Kentucky doctors warn of lingering impacts of long COVID
LEXINGTON, Ky. (WKYT) - While your recovery time from COVID-19 may not have been longer than a week or so, experts say you could feel the lasting effects of the disease for up to two years.
It is called long COVID, and experts say it affects roughly one in five Americans.
“We call it long COVID. We Have called it long haulers. Basically, what it is is people after four weeks after they’ve had COVID, still having symptoms,” said Dr. Erica Gregonis, CMO & VP at Baptist Health Richmond.
The list of potential symptoms is long and includes fatigue, chest pain, heart palpitations, depression and joint pain, but doctors say long COVID may not affect everyone the same way. In most cases, though, the length of symptoms is closely connected to the severity.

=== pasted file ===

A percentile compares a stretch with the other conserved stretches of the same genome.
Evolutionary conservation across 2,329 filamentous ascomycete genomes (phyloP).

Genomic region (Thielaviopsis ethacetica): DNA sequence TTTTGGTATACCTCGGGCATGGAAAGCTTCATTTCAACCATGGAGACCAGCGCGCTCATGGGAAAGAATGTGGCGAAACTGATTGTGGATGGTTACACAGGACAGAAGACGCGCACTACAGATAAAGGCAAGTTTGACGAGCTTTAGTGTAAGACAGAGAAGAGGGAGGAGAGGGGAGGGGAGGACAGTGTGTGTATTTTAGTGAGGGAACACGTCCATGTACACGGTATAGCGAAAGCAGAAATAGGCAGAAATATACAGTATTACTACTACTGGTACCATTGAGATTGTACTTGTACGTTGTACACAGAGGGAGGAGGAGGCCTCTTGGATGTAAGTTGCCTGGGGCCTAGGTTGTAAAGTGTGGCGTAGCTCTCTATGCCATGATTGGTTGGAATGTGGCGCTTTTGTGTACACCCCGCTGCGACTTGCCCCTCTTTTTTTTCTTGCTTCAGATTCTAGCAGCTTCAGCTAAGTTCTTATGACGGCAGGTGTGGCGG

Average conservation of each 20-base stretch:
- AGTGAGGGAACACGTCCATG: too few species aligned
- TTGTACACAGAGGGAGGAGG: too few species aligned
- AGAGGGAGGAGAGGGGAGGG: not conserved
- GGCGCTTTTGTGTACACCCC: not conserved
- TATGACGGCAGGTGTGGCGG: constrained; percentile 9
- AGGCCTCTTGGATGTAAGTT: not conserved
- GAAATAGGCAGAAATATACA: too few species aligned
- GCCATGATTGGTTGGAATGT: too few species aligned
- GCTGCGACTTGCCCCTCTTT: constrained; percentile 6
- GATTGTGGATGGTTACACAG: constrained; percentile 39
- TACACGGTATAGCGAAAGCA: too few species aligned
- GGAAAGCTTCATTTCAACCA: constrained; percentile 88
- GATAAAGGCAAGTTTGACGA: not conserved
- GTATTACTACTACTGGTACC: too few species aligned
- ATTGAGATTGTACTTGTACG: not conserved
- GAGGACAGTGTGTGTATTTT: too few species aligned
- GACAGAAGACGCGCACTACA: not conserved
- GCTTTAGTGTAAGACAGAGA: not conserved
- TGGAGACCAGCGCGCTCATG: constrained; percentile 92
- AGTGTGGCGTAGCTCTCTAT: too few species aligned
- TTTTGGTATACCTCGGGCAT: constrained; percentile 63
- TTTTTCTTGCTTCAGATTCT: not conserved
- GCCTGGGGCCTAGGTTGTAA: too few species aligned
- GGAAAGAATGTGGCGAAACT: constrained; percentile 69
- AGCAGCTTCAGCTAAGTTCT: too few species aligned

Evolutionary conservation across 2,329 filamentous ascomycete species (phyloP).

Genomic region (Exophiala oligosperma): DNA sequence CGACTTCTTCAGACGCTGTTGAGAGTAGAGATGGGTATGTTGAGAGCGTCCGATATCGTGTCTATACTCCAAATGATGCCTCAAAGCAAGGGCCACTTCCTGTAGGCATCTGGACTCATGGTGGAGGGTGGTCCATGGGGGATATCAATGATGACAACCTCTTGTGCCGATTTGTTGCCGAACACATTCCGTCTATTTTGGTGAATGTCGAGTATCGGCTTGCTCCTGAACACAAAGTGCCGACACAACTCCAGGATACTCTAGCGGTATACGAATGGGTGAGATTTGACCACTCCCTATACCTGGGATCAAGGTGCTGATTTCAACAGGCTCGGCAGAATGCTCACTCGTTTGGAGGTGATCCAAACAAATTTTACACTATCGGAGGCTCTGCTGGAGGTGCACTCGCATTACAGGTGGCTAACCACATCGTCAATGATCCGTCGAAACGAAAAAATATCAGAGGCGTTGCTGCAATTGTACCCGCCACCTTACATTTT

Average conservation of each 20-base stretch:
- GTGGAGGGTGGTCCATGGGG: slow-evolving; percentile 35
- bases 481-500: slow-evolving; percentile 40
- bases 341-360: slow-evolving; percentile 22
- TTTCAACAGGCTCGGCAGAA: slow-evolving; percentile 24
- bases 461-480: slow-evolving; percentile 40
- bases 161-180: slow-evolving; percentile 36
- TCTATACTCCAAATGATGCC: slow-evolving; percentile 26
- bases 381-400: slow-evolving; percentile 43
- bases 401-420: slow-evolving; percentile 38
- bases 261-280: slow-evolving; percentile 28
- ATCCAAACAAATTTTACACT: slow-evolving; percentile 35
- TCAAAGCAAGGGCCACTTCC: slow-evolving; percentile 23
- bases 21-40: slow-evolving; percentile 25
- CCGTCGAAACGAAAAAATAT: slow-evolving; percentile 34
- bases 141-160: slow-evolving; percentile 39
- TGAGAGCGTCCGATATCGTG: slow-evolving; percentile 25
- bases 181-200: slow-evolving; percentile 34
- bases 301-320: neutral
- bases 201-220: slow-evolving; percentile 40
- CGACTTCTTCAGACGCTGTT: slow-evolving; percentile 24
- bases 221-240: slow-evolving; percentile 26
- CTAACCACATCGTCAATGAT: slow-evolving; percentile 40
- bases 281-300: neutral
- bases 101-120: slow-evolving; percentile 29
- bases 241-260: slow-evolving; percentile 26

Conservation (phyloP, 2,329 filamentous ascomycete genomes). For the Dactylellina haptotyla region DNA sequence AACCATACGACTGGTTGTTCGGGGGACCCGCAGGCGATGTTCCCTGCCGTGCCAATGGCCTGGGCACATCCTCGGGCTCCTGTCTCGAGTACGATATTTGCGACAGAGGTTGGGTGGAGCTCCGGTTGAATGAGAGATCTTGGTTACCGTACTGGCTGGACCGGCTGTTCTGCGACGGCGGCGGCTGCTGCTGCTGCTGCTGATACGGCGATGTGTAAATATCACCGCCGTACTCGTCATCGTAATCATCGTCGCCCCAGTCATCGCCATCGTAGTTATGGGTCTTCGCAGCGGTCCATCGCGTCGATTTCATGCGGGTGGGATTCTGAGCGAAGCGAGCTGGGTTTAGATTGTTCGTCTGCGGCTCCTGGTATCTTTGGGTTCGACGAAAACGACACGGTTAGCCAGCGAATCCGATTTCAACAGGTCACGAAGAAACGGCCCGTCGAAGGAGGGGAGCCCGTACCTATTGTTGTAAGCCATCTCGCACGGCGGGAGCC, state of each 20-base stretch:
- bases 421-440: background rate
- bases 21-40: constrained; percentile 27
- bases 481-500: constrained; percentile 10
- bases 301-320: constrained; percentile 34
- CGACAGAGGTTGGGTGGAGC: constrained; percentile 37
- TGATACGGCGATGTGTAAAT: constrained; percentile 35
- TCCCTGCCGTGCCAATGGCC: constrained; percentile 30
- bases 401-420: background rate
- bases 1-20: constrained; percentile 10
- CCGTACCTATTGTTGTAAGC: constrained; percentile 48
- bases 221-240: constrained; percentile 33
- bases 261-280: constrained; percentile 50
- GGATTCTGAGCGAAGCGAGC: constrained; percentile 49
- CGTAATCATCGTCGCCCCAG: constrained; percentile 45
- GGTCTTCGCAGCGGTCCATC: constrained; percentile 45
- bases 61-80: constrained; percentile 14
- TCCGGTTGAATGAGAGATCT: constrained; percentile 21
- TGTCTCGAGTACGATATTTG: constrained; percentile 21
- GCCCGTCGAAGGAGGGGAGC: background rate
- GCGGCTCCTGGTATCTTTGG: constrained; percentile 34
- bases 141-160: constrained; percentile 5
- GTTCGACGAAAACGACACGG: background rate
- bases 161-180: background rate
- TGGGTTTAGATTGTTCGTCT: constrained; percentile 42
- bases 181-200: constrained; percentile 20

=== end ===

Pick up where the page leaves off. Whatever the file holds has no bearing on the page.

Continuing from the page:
“If you’re in the ICU, you’re gonna have symptoms longer than somebody who was at home,” said Dr. Ashley Montgomery-Yates, CMO at UK Good Samaritan Hospital. “I would say of the ICU population, probably 50-60 percent of them have some sort of a symptomology. Of the people who were hospitalized but maybe not in the ICU, it’s less, and of the folks that were never hospitalized, it’s even less.”
According to the CDC, there is no test to determine if your symptoms are those of long COVID. They explain that symptoms which occur at least four weeks after infection from COVID is when long COVID could begin to be identified.
“It’s very hard to track it when we can’t yet clearly define it; however, that being said, the United States Center for National Health Statistics, when they did a survey through the Census Bureau, found that in Kentucky, our rates are higher than many other states,” said Ky. Commissioner for Public Health Dr. Steven Stack.
That survey found that 17.4 percent of Kentuckians experienced long COVID nationwide. That number sits at a little over 15 percent.
Dr. Stack explains that there is no cure for long COVID, and the best thing we can do is focus on prevention.
That includes continuing to take COVID seriously, staying home if you are sick and getting vaccinated.
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